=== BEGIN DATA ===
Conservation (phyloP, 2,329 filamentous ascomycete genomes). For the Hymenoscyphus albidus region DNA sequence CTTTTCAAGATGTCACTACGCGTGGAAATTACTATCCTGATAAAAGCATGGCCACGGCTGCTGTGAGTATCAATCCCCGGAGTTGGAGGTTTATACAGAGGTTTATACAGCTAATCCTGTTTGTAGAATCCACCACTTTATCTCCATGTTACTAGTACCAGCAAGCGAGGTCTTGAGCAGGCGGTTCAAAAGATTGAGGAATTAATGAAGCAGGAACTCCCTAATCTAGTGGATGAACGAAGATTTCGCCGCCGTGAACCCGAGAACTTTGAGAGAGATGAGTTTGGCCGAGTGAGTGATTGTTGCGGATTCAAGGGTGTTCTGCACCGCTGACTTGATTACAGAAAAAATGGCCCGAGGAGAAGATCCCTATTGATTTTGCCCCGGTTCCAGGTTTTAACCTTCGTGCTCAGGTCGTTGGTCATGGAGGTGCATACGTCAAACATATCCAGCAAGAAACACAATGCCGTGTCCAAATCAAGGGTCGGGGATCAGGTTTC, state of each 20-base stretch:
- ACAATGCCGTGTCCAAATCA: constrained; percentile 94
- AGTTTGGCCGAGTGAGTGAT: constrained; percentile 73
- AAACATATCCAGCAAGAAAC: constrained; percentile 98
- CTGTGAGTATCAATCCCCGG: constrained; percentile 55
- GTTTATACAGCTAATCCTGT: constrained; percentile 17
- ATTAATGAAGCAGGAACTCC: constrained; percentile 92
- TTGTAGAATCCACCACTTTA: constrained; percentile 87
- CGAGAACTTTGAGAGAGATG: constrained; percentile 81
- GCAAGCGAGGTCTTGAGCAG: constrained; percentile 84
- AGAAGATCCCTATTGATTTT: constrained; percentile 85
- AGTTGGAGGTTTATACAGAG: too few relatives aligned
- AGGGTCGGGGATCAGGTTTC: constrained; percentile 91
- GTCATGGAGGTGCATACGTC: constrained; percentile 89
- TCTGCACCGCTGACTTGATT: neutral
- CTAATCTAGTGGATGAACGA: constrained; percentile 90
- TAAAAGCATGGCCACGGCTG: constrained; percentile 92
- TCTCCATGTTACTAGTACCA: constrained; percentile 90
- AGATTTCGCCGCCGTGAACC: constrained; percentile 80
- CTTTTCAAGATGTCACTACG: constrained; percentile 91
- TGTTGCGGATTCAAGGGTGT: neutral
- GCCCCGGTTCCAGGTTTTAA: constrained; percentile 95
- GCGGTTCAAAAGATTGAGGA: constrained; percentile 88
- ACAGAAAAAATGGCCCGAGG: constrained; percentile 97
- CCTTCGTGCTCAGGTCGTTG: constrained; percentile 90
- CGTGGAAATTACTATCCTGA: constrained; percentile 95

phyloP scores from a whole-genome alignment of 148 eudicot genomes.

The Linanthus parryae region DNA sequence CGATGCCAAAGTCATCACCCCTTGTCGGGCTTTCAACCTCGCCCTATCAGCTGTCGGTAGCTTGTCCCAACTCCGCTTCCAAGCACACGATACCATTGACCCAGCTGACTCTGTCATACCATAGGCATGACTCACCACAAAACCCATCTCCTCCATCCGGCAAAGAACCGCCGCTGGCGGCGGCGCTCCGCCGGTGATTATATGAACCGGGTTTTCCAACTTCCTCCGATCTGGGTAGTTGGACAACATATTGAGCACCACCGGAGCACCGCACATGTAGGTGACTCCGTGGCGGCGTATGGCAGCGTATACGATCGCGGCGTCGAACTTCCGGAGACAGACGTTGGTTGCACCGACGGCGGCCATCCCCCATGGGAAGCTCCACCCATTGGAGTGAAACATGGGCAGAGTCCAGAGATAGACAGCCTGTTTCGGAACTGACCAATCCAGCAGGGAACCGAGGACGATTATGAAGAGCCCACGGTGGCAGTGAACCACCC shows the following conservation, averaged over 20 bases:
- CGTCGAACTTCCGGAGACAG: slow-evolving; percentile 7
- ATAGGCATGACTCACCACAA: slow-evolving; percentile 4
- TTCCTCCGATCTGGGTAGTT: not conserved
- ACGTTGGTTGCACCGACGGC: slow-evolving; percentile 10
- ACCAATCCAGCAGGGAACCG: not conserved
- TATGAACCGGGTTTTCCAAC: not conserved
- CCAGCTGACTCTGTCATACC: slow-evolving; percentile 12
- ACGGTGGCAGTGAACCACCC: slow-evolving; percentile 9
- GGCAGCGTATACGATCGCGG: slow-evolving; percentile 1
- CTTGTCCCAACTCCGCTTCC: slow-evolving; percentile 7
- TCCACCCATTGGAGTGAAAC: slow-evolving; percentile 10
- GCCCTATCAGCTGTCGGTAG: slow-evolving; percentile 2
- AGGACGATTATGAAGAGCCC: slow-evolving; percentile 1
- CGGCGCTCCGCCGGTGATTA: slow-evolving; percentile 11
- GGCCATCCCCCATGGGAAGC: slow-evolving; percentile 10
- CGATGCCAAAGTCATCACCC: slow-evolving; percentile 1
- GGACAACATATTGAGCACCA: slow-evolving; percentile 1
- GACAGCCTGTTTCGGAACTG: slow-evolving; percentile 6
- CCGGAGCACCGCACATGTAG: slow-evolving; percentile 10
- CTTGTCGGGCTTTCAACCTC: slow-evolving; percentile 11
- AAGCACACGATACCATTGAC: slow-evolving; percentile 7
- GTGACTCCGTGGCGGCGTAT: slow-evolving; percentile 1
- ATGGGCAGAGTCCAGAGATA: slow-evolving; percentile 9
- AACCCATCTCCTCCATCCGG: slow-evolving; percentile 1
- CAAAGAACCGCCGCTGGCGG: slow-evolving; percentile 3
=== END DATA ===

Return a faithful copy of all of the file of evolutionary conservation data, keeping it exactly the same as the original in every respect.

Conservation (phyloP, 2,329 filamentous ascomycete genomes). For the Hymenoscyphus albidus region DNA sequence CTTTTCAAGATGTCACTACGCGTGGAAATTACTATCCTGATAAAAGCATGGCCACGGCTGCTGTGAGTATCAATCCCCGGAGTTGGAGGTTTATACAGAGGTTTATACAGCTAATCCTGTTTGTAGAATCCACCACTTTATCTCCATGTTACTAGTACCAGCAAGCGAGGTCTTGAGCAGGCGGTTCAAAAGATTGAGGAATTAATGAAGCAGGAACTCCCTAATCTAGTGGATGAACGAAGATTTCGCCGCCGTGAACCCGAGAACTTTGAGAGAGATGAGTTTGGCCGAGTGAGTGATTGTTGCGGATTCAAGGGTGTTCTGCACCGCTGACTTGATTACAGAAAAAATGGCCCGAGGAGAAGATCCCTATTGATTTTGCCCCGGTTCCAGGTTTTAACCTTCGTGCTCAGGTCGTTGGTCATGGAGGTGCATACGTCAAACATATCCAGCAAGAAACACAATGCCGTGTCCAAATCAAGGGTCGGGGATCAGGTTTC, state of each 20-base stretch:
- ACAATGCCGTGTCCAAATCA: constrained; percentile 94
- AGTTTGGCCGAGTGAGTGAT: constrained; percentile 73
- AAACATATCCAGCAAGAAAC: constrained; percentile 98
- CTGTGAGTATCAATCCCCGG: constrained; percentile 55
- GTTTATACAGCTAATCCTGT: constrained; percentile 17
- ATTAATGAAGCAGGAACTCC: constrained; percentile 92
- TTGTAGAATCCACCACTTTA: constrained; percentile 87
- CGAGAACTTTGAGAGAGATG: constrained; percentile 81
- GCAAGCGAGGTCTTGAGCAG: constrained; percentile 84
- AGAAGATCCCTATTGATTTT: constrained; percentile 85
- AGTTGGAGGTTTATACAGAG: too few relatives aligned
- AGGGTCGGGGATCAGGTTTC: constrained; percentile 91
- GTCATGGAGGTGCATACGTC: constrained; percentile 89
- TCTGCACCGCTGACTTGATT: neutral
- CTAATCTAGTGGATGAACGA: constrained; percentile 90
- TAAAAGCATGGCCACGGCTG: constrained; percentile 92
- TCTCCATGTTACTAGTACCA: constrained; percentile 90
- AGATTTCGCCGCCGTGAACC: constrained; percentile 80
- CTTTTCAAGATGTCACTACG: constrained; percentile 91
- TGTTGCGGATTCAAGGGTGT: neutral
- GCCCCGGTTCCAGGTTTTAA: constrained; percentile 95
- GCGGTTCAAAAGATTGAGGA: constrained; percentile 88
- ACAGAAAAAATGGCCCGAGG: constrained; percentile 97
- CCTTCGTGCTCAGGTCGTTG: constrained; percentile 90
- CGTGGAAATTACTATCCTGA: constrained; percentile 95

phyloP scores from a whole-genome alignment of 148 eudicot genomes.

The Linanthus parryae region DNA sequence CGATGCCAAAGTCATCACCCCTTGTCGGGCTTTCAACCTCGCCCTATCAGCTGTCGGTAGCTTGTCCCAACTCCGCTTCCAAGCACACGATACCATTGACCCAGCTGACTCTGTCATACCATAGGCATGACTCACCACAAAACCCATCTCCTCCATCCGGCAAAGAACCGCCGCTGGCGGCGGCGCTCCGCCGGTGATTATATGAACCGGGTTTTCCAACTTCCTCCGATCTGGGTAGTTGGACAACATATTGAGCACCACCGGAGCACCGCACATGTAGGTGACTCCGTGGCGGCGTATGGCAGCGTATACGATCGCGGCGTCGAACTTCCGGAGACAGACGTTGGTTGCACCGACGGCGGCCATCCCCCATGGGAAGCTCCACCCATTGGAGTGAAACATGGGCAGAGTCCAGAGATAGACAGCCTGTTTCGGAACTGACCAATCCAGCAGGGAACCGAGGACGATTATGAAGAGCCCACGGTGGCAGTGAACCACCC shows the following conservation, averaged over 20 bases:
- CGTCGAACTTCCGGAGACAG: slow-evolving; percentile 7
- ATAGGCATGACTCACCACAA: slow-evolving; percentile 4
- TTCCTCCGATCTGGGTAGTT: not conserved
- ACGTTGGTTGCACCGACGGC: slow-evolving; percentile 10
- ACCAATCCAGCAGGGAACCG: not conserved
- TATGAACCGGGTTTTCCAAC: not conserved
- CCAGCTGACTCTGTCATACC: slow-evolving; percentile 12
- ACGGTGGCAGTGAACCACCC: slow-evolving; percentile 9
- GGCAGCGTATACGATCGCGG: slow-evolving; percentile 1
- CTTGTCCCAACTCCGCTTCC: slow-evolving; percentile 7
- TCCACCCATTGGAGTGAAAC: slow-evolving; percentile 10
- GCCCTATCAGCTGTCGGTAG: slow-evolving; percentile 2
- AGGACGATTATGAAGAGCCC: slow-evolving; percentile 1
- CGGCGCTCCGCCGGTGATTA: slow-evolving; percentile 11
- GGCCATCCCCCATGGGAAGC: slow-evolving; percentile 10
- CGATGCCAAAGTCATCACCC: slow-evolving; percentile 1
- GGACAACATATTGAGCACCA: slow-evolving; percentile 1
- GACAGCCTGTTTCGGAACTG: slow-evolving; percentile 6
- CCGGAGCACCGCACATGTAG: slow-evolving; percentile 10
- CTTGTCGGGCTTTCAACCTC: slow-evolving; percentile 11
- AAGCACACGATACCATTGAC: slow-evolving; percentile 7
- GTGACTCCGTGGCGGCGTAT: slow-evolving; percentile 1
- ATGGGCAGAGTCCAGAGATA: slow-evolving; percentile 9
- AACCCATCTCCTCCATCCGG: slow-evolving; percentile 1
- CAAAGAACCGCCGCTGGCGG: slow-evolving; percentile 3